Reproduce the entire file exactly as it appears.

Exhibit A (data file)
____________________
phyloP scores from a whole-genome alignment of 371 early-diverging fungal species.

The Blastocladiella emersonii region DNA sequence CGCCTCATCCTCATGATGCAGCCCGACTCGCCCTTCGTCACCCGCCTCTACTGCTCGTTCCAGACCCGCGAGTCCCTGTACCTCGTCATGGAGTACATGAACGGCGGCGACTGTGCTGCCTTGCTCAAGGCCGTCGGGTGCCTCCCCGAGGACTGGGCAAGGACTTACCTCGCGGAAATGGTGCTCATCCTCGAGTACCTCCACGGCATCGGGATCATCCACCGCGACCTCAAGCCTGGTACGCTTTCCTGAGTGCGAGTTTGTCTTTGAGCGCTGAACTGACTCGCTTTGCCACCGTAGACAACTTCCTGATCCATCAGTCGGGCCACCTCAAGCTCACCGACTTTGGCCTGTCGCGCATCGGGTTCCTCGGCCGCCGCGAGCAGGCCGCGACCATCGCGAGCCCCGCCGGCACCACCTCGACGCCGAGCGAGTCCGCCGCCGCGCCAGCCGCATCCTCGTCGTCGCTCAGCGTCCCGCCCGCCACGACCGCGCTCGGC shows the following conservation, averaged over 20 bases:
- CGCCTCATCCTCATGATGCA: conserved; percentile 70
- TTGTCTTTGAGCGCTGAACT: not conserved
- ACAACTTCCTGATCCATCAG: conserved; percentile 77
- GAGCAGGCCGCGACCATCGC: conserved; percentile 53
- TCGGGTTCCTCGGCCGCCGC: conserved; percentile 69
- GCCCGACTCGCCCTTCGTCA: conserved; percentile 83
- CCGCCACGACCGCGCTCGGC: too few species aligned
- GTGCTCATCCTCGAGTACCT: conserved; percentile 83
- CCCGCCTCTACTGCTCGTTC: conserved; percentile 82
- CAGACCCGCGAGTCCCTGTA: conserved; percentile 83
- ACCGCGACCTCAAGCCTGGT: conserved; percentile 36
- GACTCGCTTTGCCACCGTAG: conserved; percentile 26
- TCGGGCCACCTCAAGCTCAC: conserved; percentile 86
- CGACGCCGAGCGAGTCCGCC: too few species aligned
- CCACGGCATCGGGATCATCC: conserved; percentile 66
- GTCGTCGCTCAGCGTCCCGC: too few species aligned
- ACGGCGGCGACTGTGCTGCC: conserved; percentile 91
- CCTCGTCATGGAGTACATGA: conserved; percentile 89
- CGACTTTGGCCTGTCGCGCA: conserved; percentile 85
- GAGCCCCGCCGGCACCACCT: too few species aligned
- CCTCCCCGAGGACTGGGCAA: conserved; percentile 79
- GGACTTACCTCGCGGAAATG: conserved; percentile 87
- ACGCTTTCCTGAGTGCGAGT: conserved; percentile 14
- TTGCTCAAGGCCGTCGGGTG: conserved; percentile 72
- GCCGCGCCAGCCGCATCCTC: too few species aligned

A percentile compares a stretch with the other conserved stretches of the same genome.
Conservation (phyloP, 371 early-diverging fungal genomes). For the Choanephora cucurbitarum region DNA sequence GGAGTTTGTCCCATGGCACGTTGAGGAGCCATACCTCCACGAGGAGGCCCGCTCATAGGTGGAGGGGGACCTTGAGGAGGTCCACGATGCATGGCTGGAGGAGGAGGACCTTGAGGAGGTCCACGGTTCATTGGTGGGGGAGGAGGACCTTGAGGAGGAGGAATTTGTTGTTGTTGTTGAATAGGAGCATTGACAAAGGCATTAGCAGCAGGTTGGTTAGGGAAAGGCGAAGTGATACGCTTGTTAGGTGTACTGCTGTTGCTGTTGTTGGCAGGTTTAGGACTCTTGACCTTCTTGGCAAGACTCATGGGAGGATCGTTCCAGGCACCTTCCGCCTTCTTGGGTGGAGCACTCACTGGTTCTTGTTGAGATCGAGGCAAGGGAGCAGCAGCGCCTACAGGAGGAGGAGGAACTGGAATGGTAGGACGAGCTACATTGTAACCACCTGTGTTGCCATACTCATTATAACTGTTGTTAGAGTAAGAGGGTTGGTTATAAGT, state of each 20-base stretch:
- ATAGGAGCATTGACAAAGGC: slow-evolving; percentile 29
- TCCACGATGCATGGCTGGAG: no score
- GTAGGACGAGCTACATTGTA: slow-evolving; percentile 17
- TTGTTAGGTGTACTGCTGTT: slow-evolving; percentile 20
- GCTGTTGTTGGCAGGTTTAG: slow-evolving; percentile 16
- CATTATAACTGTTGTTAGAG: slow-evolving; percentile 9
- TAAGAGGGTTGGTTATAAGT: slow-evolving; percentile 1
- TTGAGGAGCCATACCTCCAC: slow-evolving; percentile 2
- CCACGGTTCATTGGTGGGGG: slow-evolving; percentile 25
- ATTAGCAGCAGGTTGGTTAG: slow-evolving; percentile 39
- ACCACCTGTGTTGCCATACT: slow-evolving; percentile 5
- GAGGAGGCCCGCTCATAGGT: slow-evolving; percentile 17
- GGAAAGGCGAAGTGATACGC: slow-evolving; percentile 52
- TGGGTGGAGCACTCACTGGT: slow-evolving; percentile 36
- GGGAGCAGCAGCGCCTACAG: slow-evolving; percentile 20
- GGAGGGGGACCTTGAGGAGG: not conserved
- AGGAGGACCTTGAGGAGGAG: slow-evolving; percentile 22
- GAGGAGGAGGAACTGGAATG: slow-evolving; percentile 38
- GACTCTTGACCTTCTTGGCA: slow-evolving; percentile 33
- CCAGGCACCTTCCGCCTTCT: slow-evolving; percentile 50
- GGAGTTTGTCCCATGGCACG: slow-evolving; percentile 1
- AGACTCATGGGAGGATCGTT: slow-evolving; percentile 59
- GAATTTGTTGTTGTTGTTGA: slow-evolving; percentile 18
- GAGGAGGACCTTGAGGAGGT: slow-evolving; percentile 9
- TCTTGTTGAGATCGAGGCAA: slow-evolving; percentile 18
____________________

phyloP scores from a whole-genome alignment of 371 early-diverging fungal species.

The Blastocladiella emersonii region DNA sequence CGCCTCATCCTCATGATGCAGCCCGACTCGCCCTTCGTCACCCGCCTCTACTGCTCGTTCCAGACCCGCGAGTCCCTGTACCTCGTCATGGAGTACATGAACGGCGGCGACTGTGCTGCCTTGCTCAAGGCCGTCGGGTGCCTCCCCGAGGACTGGGCAAGGACTTACCTCGCGGAAATGGTGCTCATCCTCGAGTACCTCCACGGCATCGGGATCATCCACCGCGACCTCAAGCCTGGTACGCTTTCCTGAGTGCGAGTTTGTCTTTGAGCGCTGAACTGACTCGCTTTGCCACCGTAGACAACTTCCTGATCCATCAGTCGGGCCACCTCAAGCTCACCGACTTTGGCCTGTCGCGCATCGGGTTCCTCGGCCGCCGCGAGCAGGCCGCGACCATCGCGAGCCCCGCCGGCACCACCTCGACGCCGAGCGAGTCCGCCGCCGCGCCAGCCGCATCCTCGTCGTCGCTCAGCGTCCCGCCCGCCACGACCGCGCTCGGC shows the following conservation, averaged over 20 bases:
- CGCCTCATCCTCATGATGCA: conserved; percentile 70
- TTGTCTTTGAGCGCTGAACT: not conserved
- ACAACTTCCTGATCCATCAG: conserved; percentile 77
- GAGCAGGCCGCGACCATCGC: conserved; percentile 53
- TCGGGTTCCTCGGCCGCCGC: conserved; percentile 69
- GCCCGACTCGCCCTTCGTCA: conserved; percentile 83
- CCGCCACGACCGCGCTCGGC: too few species aligned
- GTGCTCATCCTCGAGTACCT: conserved; percentile 83
- CCCGCCTCTACTGCTCGTTC: conserved; percentile 82
- CAGACCCGCGAGTCCCTGTA: conserved; percentile 83
- ACCGCGACCTCAAGCCTGGT: conserved; percentile 36
- GACTCGCTTTGCCACCGTAG: conserved; percentile 26
- TCGGGCCACCTCAAGCTCAC: conserved; percentile 86
- CGACGCCGAGCGAGTCCGCC: too few species aligned
- CCACGGCATCGGGATCATCC: conserved; percentile 66
- GTCGTCGCTCAGCGTCCCGC: too few species aligned
- ACGGCGGCGACTGTGCTGCC: conserved; percentile 91
- CCTCGTCATGGAGTACATGA: conserved; percentile 89
- CGACTTTGGCCTGTCGCGCA: conserved; percentile 85
- GAGCCCCGCCGGCACCACCT: too few species aligned
- CCTCCCCGAGGACTGGGCAA: conserved; percentile 79
- GGACTTACCTCGCGGAAATG: conserved; percentile 87
- ACGCTTTCCTGAGTGCGAGT: conserved; percentile 14
- TTGCTCAAGGCCGTCGGGTG: conserved; percentile 72
- GCCGCGCCAGCCGCATCCTC: too few species aligned

A percentile compares a stretch with the other conserved stretches of the same genome.
Conservation (phyloP, 371 early-diverging fungal genomes). For the Choanephora cucurbitarum region DNA sequence GGAGTTTGTCCCATGGCACGTTGAGGAGCCATACCTCCACGAGGAGGCCCGCTCATAGGTGGAGGGGGACCTTGAGGAGGTCCACGATGCATGGCTGGAGGAGGAGGACCTTGAGGAGGTCCACGGTTCATTGGTGGGGGAGGAGGACCTTGAGGAGGAGGAATTTGTTGTTGTTGTTGAATAGGAGCATTGACAAAGGCATTAGCAGCAGGTTGGTTAGGGAAAGGCGAAGTGATACGCTTGTTAGGTGTACTGCTGTTGCTGTTGTTGGCAGGTTTAGGACTCTTGACCTTCTTGGCAAGACTCATGGGAGGATCGTTCCAGGCACCTTCCGCCTTCTTGGGTGGAGCACTCACTGGTTCTTGTTGAGATCGAGGCAAGGGAGCAGCAGCGCCTACAGGAGGAGGAGGAACTGGAATGGTAGGACGAGCTACATTGTAACCACCTGTGTTGCCATACTCATTATAACTGTTGTTAGAGTAAGAGGGTTGGTTATAAGT, state of each 20-base stretch:
- ATAGGAGCATTGACAAAGGC: slow-evolving; percentile 29
- TCCACGATGCATGGCTGGAG: no score
- GTAGGACGAGCTACATTGTA: slow-evolving; percentile 17
- TTGTTAGGTGTACTGCTGTT: slow-evolving; percentile 20
- GCTGTTGTTGGCAGGTTTAG: slow-evolving; percentile 16
- CATTATAACTGTTGTTAGAG: slow-evolving; percentile 9
- TAAGAGGGTTGGTTATAAGT: slow-evolving; percentile 1
- TTGAGGAGCCATACCTCCAC: slow-evolving; percentile 2
- CCACGGTTCATTGGTGGGGG: slow-evolving; percentile 25
- ATTAGCAGCAGGTTGGTTAG: slow-evolving; percentile 39
- ACCACCTGTGTTGCCATACT: slow-evolving; percentile 5
- GAGGAGGCCCGCTCATAGGT: slow-evolving; percentile 17
- GGAAAGGCGAAGTGATACGC: slow-evolving; percentile 52
- TGGGTGGAGCACTCACTGGT: slow-evolving; percentile 36
- GGGAGCAGCAGCGCCTACAG: slow-evolving; percentile 20
- GGAGGGGGACCTTGAGGAGG: not conserved
- AGGAGGACCTTGAGGAGGAG: slow-evolving; percentile 22
- GAGGAGGAGGAACTGGAATG: slow-evolving; percentile 38
- GACTCTTGACCTTCTTGGCA: slow-evolving; percentile 33
- CCAGGCACCTTCCGCCTTCT: slow-evolving; percentile 50
- GGAGTTTGTCCCATGGCACG: slow-evolving; percentile 1
- AGACTCATGGGAGGATCGTT: slow-evolving; percentile 59
- GAATTTGTTGTTGTTGTTGA: slow-evolving; percentile 18
- GAGGAGGACCTTGAGGAGGT: slow-evolving; percentile 9
- TCTTGTTGAGATCGAGGCAA: slow-evolving; percentile 18